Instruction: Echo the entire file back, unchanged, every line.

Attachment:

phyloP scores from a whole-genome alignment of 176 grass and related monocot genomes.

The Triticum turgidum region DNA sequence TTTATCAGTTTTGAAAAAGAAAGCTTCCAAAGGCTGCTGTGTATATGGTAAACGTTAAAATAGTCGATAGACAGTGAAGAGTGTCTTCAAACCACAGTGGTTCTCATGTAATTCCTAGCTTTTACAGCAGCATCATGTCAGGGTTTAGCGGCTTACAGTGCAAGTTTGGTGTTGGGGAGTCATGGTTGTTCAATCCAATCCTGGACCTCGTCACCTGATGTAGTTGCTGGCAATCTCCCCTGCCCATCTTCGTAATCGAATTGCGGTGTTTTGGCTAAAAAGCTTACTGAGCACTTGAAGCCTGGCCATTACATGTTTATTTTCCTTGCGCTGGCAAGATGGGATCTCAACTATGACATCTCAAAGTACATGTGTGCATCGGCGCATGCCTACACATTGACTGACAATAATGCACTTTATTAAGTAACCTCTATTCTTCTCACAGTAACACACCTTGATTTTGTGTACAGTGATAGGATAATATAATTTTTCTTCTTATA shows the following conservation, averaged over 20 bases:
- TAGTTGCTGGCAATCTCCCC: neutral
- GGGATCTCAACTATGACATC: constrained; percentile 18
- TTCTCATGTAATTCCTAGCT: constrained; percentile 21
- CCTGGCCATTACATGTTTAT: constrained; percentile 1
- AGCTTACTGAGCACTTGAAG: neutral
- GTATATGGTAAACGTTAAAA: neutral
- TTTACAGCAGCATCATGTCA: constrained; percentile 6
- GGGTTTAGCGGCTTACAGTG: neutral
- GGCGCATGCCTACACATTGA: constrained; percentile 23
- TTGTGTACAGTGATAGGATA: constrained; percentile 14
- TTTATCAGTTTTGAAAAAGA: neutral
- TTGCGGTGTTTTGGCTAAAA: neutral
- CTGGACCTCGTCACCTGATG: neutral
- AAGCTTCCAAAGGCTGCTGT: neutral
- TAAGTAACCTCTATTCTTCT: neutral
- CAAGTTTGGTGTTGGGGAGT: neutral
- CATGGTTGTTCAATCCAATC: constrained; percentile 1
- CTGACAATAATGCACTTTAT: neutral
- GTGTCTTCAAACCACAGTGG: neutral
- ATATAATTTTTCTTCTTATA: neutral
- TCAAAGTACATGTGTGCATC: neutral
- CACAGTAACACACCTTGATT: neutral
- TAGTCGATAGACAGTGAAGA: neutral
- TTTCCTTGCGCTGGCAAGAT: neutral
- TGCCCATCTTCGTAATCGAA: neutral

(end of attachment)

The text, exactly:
phyloP scores from a whole-genome alignment of 176 grass and related monocot genomes.

The Triticum turgidum region DNA sequence TTTATCAGTTTTGAAAAAGAAAGCTTCCAAAGGCTGCTGTGTATATGGTAAACGTTAAAATAGTCGATAGACAGTGAAGAGTGTCTTCAAACCACAGTGGTTCTCATGTAATTCCTAGCTTTTACAGCAGCATCATGTCAGGGTTTAGCGGCTTACAGTGCAAGTTTGGTGTTGGGGAGTCATGGTTGTTCAATCCAATCCTGGACCTCGTCACCTGATGTAGTTGCTGGCAATCTCCCCTGCCCATCTTCGTAATCGAATTGCGGTGTTTTGGCTAAAAAGCTTACTGAGCACTTGAAGCCTGGCCATTACATGTTTATTTTCCTTGCGCTGGCAAGATGGGATCTCAACTATGACATCTCAAAGTACATGTGTGCATCGGCGCATGCCTACACATTGACTGACAATAATGCACTTTATTAAGTAACCTCTATTCTTCTCACAGTAACACACCTTGATTTTGTGTACAGTGATAGGATAATATAATTTTTCTTCTTATA shows the following conservation, averaged over 20 bases:
- TAGTTGCTGGCAATCTCCCC: neutral
- GGGATCTCAACTATGACATC: constrained; percentile 18
- TTCTCATGTAATTCCTAGCT: constrained; percentile 21
- CCTGGCCATTACATGTTTAT: constrained; percentile 1
- AGCTTACTGAGCACTTGAAG: neutral
- GTATATGGTAAACGTTAAAA: neutral
- TTTACAGCAGCATCATGTCA: constrained; percentile 6
- GGGTTTAGCGGCTTACAGTG: neutral
- GGCGCATGCCTACACATTGA: constrained; percentile 23
- TTGTGTACAGTGATAGGATA: constrained; percentile 14
- TTTATCAGTTTTGAAAAAGA: neutral
- TTGCGGTGTTTTGGCTAAAA: neutral
- CTGGACCTCGTCACCTGATG: neutral
- AAGCTTCCAAAGGCTGCTGT: neutral
- TAAGTAACCTCTATTCTTCT: neutral
- CAAGTTTGGTGTTGGGGAGT: neutral
- CATGGTTGTTCAATCCAATC: constrained; percentile 1
- CTGACAATAATGCACTTTAT: neutral
- GTGTCTTCAAACCACAGTGG: neutral
- ATATAATTTTTCTTCTTATA: neutral
- TCAAAGTACATGTGTGCATC: neutral
- CACAGTAACACACCTTGATT: neutral
- TAGTCGATAGACAGTGAAGA: neutral
- TTTCCTTGCGCTGGCAAGAT: neutral
- TGCCCATCTTCGTAATCGAA: neutral